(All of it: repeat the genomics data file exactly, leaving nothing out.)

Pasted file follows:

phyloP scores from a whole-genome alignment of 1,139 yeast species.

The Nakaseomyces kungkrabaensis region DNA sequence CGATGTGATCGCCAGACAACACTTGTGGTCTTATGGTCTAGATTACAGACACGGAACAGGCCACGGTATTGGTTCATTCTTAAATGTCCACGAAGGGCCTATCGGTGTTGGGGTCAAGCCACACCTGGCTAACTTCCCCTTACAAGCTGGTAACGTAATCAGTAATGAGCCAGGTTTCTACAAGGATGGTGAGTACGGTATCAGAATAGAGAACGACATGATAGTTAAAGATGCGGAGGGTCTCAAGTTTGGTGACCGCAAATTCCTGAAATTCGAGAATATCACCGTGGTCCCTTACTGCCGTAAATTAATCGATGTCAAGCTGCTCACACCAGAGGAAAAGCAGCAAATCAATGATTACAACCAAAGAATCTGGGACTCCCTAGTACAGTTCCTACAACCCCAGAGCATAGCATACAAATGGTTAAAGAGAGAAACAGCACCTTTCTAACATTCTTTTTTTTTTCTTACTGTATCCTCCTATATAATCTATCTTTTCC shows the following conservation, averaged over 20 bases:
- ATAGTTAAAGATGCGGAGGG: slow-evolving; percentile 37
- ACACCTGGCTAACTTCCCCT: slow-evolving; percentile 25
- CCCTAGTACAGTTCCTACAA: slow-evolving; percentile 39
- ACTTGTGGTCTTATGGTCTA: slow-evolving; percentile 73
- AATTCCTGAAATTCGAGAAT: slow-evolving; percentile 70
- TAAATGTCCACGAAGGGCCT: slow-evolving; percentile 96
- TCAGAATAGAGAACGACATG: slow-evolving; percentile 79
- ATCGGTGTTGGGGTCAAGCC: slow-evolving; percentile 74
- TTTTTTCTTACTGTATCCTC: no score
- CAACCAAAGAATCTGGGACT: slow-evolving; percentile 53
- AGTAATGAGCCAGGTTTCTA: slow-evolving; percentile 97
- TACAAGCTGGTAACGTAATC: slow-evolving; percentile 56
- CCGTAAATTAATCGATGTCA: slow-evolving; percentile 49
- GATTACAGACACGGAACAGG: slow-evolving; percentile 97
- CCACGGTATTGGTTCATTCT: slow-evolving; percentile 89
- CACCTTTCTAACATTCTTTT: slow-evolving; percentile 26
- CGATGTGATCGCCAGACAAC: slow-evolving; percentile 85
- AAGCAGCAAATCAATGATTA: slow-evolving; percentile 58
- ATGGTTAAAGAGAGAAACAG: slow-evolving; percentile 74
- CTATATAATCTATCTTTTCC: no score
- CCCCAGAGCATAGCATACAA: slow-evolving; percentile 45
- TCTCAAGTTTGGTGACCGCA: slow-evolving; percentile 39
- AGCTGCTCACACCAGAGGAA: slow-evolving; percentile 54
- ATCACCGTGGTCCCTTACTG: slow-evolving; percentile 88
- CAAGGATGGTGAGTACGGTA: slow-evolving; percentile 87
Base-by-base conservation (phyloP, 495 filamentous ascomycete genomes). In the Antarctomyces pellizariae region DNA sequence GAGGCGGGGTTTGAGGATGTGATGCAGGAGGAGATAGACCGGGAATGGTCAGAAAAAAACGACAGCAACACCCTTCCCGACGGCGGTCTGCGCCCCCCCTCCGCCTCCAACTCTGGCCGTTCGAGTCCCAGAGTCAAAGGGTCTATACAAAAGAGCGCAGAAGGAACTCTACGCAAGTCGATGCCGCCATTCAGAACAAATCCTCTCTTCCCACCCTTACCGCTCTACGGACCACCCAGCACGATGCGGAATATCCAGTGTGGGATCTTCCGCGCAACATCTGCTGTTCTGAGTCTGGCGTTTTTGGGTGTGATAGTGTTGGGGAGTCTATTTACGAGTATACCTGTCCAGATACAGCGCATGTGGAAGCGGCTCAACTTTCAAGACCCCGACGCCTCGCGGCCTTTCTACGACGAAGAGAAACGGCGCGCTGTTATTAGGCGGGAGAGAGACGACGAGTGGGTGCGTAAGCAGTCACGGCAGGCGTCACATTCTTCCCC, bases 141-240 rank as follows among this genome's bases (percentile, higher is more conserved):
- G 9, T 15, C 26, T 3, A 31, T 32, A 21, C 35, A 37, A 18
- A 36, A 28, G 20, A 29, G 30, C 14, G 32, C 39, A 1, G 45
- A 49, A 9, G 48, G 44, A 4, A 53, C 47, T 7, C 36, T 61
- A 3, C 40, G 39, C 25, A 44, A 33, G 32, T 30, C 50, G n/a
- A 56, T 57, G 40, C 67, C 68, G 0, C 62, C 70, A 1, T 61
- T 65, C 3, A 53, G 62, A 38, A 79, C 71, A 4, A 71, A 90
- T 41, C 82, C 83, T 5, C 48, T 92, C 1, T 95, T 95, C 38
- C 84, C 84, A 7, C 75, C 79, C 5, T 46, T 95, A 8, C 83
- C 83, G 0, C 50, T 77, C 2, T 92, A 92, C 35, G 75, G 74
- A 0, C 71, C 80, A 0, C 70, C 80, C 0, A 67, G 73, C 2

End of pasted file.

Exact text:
phyloP scores from a whole-genome alignment of 1,139 yeast species.

The Nakaseomyces kungkrabaensis region DNA sequence CGATGTGATCGCCAGACAACACTTGTGGTCTTATGGTCTAGATTACAGACACGGAACAGGCCACGGTATTGGTTCATTCTTAAATGTCCACGAAGGGCCTATCGGTGTTGGGGTCAAGCCACACCTGGCTAACTTCCCCTTACAAGCTGGTAACGTAATCAGTAATGAGCCAGGTTTCTACAAGGATGGTGAGTACGGTATCAGAATAGAGAACGACATGATAGTTAAAGATGCGGAGGGTCTCAAGTTTGGTGACCGCAAATTCCTGAAATTCGAGAATATCACCGTGGTCCCTTACTGCCGTAAATTAATCGATGTCAAGCTGCTCACACCAGAGGAAAAGCAGCAAATCAATGATTACAACCAAAGAATCTGGGACTCCCTAGTACAGTTCCTACAACCCCAGAGCATAGCATACAAATGGTTAAAGAGAGAAACAGCACCTTTCTAACATTCTTTTTTTTTTCTTACTGTATCCTCCTATATAATCTATCTTTTCC shows the following conservation, averaged over 20 bases:
- ATAGTTAAAGATGCGGAGGG: slow-evolving; percentile 37
- ACACCTGGCTAACTTCCCCT: slow-evolving; percentile 25
- CCCTAGTACAGTTCCTACAA: slow-evolving; percentile 39
- ACTTGTGGTCTTATGGTCTA: slow-evolving; percentile 73
- AATTCCTGAAATTCGAGAAT: slow-evolving; percentile 70
- TAAATGTCCACGAAGGGCCT: slow-evolving; percentile 96
- TCAGAATAGAGAACGACATG: slow-evolving; percentile 79
- ATCGGTGTTGGGGTCAAGCC: slow-evolving; percentile 74
- TTTTTTCTTACTGTATCCTC: no score
- CAACCAAAGAATCTGGGACT: slow-evolving; percentile 53
- AGTAATGAGCCAGGTTTCTA: slow-evolving; percentile 97
- TACAAGCTGGTAACGTAATC: slow-evolving; percentile 56
- CCGTAAATTAATCGATGTCA: slow-evolving; percentile 49
- GATTACAGACACGGAACAGG: slow-evolving; percentile 97
- CCACGGTATTGGTTCATTCT: slow-evolving; percentile 89
- CACCTTTCTAACATTCTTTT: slow-evolving; percentile 26
- CGATGTGATCGCCAGACAAC: slow-evolving; percentile 85
- AAGCAGCAAATCAATGATTA: slow-evolving; percentile 58
- ATGGTTAAAGAGAGAAACAG: slow-evolving; percentile 74
- CTATATAATCTATCTTTTCC: no score
- CCCCAGAGCATAGCATACAA: slow-evolving; percentile 45
- TCTCAAGTTTGGTGACCGCA: slow-evolving; percentile 39
- AGCTGCTCACACCAGAGGAA: slow-evolving; percentile 54
- ATCACCGTGGTCCCTTACTG: slow-evolving; percentile 88
- CAAGGATGGTGAGTACGGTA: slow-evolving; percentile 87
Base-by-base conservation (phyloP, 495 filamentous ascomycete genomes). In the Antarctomyces pellizariae region DNA sequence GAGGCGGGGTTTGAGGATGTGATGCAGGAGGAGATAGACCGGGAATGGTCAGAAAAAAACGACAGCAACACCCTTCCCGACGGCGGTCTGCGCCCCCCCTCCGCCTCCAACTCTGGCCGTTCGAGTCCCAGAGTCAAAGGGTCTATACAAAAGAGCGCAGAAGGAACTCTACGCAAGTCGATGCCGCCATTCAGAACAAATCCTCTCTTCCCACCCTTACCGCTCTACGGACCACCCAGCACGATGCGGAATATCCAGTGTGGGATCTTCCGCGCAACATCTGCTGTTCTGAGTCTGGCGTTTTTGGGTGTGATAGTGTTGGGGAGTCTATTTACGAGTATACCTGTCCAGATACAGCGCATGTGGAAGCGGCTCAACTTTCAAGACCCCGACGCCTCGCGGCCTTTCTACGACGAAGAGAAACGGCGCGCTGTTATTAGGCGGGAGAGAGACGACGAGTGGGTGCGTAAGCAGTCACGGCAGGCGTCACATTCTTCCCC, bases 141-240 rank as follows among this genome's bases (percentile, higher is more conserved):
- G 9, T 15, C 26, T 3, A 31, T 32, A 21, C 35, A 37, A 18
- A 36, A 28, G 20, A 29, G 30, C 14, G 32, C 39, A 1, G 45
- A 49, A 9, G 48, G 44, A 4, A 53, C 47, T 7, C 36, T 61
- A 3, C 40, G 39, C 25, A 44, A 33, G 32, T 30, C 50, G n/a
- A 56, T 57, G 40, C 67, C 68, G 0, C 62, C 70, A 1, T 61
- T 65, C 3, A 53, G 62, A 38, A 79, C 71, A 4, A 71, A 90
- T 41, C 82, C 83, T 5, C 48, T 92, C 1, T 95, T 95, C 38
- C 84, C 84, A 7, C 75, C 79, C 5, T 46, T 95, A 8, C 83
- C 83, G 0, C 50, T 77, C 2, T 92, A 92, C 35, G 75, G 74
- A 0, C 71, C 80, A 0, C 70, C 80, C 0, A 67, G 73, C 2